The theoretical top boundary of the exosphere is 190,000 km (half way to the Moon). This is the point at which the solar radiation coming from the Sun overcomes the Earth’s gravitational pull on the atmospheric particles. This has been detected to about 100,000 km from the surface of the Earth. Most scientists consider 10,000 km to be the official boundary between the Earth’s atmosphere and interplanetary space.

We have written several articles about the Earth’s atmosphere for Universe Today. Here’s an article about an evaporating extrasolar planet, and this article explains how far away space is.

You can learn more about the layers of the atmosphere, including the exosphere from this page at NASA.

We have recorded a whole episode of Astronomy Cast talking about the Earth’s (and it’s atmosphere). Check it out here, Episode 51: Earth.

Atmosphere Layers

Atmosphere layers. Image credit: NASA

[/caption]
Seen from space, the Earth’s atmosphere is incredibly thin, like a slight haze around the planet. But the atmosphere has several different layers that scientists have identified; from the thick atmosphere that we breathe to the tenuous exosphere that extends out thousands of kilometers from the Earth. Let’s take a look at the different atmosphere layers.

Scientists have identified 5 distinct layers of the atmosphere, starting with the thickest near the surface, and then thinning out until it eventually merges with space.

The troposphere is the first layer above the surface of the Earth, and it contains 75% of the Earth’s atmosphere, and 99% of its water. Breathe in, that’s the troposphere. The average depth of the troposphere is about 17 km high. It gets deeper in the tropical regions, up to 20 km, and then shallower near the Earth’s poles – down to 7 km thick. Temperature and pressure are at the their highest at sea level, and then decrease with altitude. The troposphere is also where we experience weather.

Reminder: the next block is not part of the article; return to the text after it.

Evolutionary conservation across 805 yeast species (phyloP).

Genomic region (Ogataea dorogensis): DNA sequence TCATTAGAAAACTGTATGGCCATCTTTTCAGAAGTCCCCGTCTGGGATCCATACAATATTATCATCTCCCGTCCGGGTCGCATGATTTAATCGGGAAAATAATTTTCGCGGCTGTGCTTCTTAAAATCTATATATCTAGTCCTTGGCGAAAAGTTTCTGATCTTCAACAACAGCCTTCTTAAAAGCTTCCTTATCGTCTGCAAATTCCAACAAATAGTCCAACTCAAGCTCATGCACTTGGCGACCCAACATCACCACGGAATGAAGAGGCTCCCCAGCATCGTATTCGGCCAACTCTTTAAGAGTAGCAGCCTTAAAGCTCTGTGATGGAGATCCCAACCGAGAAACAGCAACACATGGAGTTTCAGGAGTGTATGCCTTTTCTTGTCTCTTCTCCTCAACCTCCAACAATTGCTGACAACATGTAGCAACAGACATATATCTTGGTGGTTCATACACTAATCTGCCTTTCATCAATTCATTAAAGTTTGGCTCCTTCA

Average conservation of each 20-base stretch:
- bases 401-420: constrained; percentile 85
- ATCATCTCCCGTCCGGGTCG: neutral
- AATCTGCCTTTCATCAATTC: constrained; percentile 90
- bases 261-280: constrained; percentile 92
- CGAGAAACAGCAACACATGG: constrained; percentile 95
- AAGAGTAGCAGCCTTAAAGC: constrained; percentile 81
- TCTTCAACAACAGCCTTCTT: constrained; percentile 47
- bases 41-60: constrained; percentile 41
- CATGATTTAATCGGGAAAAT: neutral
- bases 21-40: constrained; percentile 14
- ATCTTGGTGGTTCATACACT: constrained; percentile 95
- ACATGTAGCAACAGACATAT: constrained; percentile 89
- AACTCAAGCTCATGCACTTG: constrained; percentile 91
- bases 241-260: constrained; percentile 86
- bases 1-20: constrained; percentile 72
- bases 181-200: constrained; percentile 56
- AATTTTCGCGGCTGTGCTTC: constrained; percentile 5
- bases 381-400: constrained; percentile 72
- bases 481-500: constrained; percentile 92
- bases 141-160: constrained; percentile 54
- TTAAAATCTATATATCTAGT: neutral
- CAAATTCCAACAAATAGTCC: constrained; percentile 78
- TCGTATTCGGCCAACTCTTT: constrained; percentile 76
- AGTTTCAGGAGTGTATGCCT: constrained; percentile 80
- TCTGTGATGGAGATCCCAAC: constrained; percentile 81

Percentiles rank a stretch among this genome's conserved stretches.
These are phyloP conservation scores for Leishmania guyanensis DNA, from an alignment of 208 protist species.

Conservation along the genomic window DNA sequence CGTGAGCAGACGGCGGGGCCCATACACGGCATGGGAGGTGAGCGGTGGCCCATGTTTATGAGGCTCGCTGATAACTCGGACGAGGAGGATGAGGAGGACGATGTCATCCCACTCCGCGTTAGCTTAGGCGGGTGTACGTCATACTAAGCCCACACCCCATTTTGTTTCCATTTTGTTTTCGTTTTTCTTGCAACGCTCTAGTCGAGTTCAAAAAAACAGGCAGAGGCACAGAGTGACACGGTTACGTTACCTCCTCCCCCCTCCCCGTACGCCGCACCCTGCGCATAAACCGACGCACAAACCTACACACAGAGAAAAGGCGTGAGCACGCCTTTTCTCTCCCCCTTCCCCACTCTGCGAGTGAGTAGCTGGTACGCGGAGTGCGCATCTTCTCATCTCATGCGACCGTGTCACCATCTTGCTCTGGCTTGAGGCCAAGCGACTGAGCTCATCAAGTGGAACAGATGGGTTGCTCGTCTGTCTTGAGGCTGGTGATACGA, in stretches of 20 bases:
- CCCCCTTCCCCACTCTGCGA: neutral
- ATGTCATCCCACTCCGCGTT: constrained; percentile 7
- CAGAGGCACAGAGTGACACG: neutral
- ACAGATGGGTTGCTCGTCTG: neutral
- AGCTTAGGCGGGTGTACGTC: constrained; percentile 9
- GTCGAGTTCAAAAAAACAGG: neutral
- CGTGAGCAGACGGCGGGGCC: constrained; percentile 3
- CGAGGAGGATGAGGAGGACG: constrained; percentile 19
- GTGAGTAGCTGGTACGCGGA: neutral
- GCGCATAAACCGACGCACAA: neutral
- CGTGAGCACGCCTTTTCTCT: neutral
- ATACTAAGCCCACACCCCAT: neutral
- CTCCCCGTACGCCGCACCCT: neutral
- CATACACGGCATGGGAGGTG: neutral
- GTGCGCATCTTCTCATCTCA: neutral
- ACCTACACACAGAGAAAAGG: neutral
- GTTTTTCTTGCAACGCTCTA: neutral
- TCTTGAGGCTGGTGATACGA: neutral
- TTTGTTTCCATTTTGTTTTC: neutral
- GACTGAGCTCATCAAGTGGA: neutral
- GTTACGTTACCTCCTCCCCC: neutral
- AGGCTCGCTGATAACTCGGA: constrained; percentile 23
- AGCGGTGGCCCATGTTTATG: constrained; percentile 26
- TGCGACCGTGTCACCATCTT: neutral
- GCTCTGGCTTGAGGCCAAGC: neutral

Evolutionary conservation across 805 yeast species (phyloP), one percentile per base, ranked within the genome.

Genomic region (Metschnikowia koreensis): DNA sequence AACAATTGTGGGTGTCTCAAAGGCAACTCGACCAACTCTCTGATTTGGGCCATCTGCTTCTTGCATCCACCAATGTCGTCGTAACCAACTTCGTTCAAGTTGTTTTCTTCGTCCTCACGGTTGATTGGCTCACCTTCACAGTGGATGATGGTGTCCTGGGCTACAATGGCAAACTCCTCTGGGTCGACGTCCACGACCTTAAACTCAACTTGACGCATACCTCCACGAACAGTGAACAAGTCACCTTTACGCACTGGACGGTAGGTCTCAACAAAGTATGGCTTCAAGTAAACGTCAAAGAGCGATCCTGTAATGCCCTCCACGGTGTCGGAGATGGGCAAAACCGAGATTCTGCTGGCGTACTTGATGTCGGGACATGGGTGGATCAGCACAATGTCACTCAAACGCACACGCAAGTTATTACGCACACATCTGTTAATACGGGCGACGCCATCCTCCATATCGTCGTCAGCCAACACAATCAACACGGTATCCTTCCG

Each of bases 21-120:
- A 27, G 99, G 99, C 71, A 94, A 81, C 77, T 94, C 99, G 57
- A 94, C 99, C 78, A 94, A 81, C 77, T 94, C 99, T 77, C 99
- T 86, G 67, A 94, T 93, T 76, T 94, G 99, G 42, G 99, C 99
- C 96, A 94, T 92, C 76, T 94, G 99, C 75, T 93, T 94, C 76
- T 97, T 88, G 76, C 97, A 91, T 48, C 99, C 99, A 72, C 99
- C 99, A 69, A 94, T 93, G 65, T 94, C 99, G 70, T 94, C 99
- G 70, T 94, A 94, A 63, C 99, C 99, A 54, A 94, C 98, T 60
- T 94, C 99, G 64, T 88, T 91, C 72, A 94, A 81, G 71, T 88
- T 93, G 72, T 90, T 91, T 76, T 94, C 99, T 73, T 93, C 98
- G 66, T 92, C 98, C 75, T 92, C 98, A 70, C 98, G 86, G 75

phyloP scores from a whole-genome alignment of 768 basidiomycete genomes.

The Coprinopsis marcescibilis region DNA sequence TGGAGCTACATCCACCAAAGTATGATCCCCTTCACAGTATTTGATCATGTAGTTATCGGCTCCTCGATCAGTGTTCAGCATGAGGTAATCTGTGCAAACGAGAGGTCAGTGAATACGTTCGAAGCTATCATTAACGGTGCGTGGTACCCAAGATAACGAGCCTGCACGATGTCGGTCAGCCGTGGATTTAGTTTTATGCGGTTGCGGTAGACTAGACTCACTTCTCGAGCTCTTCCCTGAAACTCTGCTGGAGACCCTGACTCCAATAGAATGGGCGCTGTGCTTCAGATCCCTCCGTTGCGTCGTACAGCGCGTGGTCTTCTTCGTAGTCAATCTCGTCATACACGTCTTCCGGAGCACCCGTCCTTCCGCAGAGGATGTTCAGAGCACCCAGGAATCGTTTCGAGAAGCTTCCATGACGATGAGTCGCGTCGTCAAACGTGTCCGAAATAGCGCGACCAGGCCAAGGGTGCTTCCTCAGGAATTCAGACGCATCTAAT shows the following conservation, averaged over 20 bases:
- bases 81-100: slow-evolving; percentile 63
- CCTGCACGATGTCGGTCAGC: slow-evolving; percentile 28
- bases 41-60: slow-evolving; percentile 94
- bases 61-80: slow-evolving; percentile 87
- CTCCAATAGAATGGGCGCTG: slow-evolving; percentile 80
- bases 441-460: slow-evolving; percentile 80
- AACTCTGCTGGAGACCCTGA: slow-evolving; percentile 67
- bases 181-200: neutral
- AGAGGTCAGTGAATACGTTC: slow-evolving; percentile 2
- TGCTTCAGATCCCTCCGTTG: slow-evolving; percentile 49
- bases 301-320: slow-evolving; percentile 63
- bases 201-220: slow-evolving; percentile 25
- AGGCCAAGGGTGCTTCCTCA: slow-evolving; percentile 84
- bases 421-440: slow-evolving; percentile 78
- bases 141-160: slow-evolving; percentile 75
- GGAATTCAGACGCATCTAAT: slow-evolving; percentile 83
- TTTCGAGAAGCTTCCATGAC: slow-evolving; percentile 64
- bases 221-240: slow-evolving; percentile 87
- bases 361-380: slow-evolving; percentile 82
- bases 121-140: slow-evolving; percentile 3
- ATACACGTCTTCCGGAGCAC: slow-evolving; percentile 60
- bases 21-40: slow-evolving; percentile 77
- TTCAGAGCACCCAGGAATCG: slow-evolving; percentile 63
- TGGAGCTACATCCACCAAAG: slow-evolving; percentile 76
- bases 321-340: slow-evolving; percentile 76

The next atmosphere layer is the stratosphere, extending above the troposphere to an altitude of 51 km. Unlike the troposphere, temperature actually increases with height. Commercial airlines will typically fly in the stratosphere because it’s very stable; above weather, and allows them to optimize burning jet fuel. You might be surprised to know that bacterial life survives in the stratosphere.

Above that is the mesosphere, which starts at about 50-85 km above the Earth’s surface and extends up to an altitude of 80-90 km. Temperatures decrease the higher you go in the mesosphere, reaching a low of -100 °C, depending on the latitude and season.

Next comes the thermosphere. This region starts around 90 km above the Earth and goes up to about 320 and 380 km. The International Space Station orbits within the thermosphere. This is the region of the atmosphere where ultraviolet radiation causes ionization, and we can see auroras. Temperatures in the thermosphere can actually reach 2,500 °C; however, it wouldn’t feel warm because the atmosphere is so thin.

The 5th and final layer of the Earth’s atmosphere is the exosphere. This starts above the thermosphere and extends out for hundreds and even thousands of kilometers. Air molecules in this region can travel for hundreds of kilometers without bouncing into another particle.

We have written many articles about the Earth’s atmosphere for Universe Today. Here’s an article about the composition of the Earth’s atmosphere, and here’s information about the Earth’s early atmosphere.

Here’s a great article from NASA that explains the different layers of the atmosphere, and here’s more information from NOAA.

We have done a whole episode of Astronomy Cast just about Earth. Listen to it here, Episode 51 – Earth.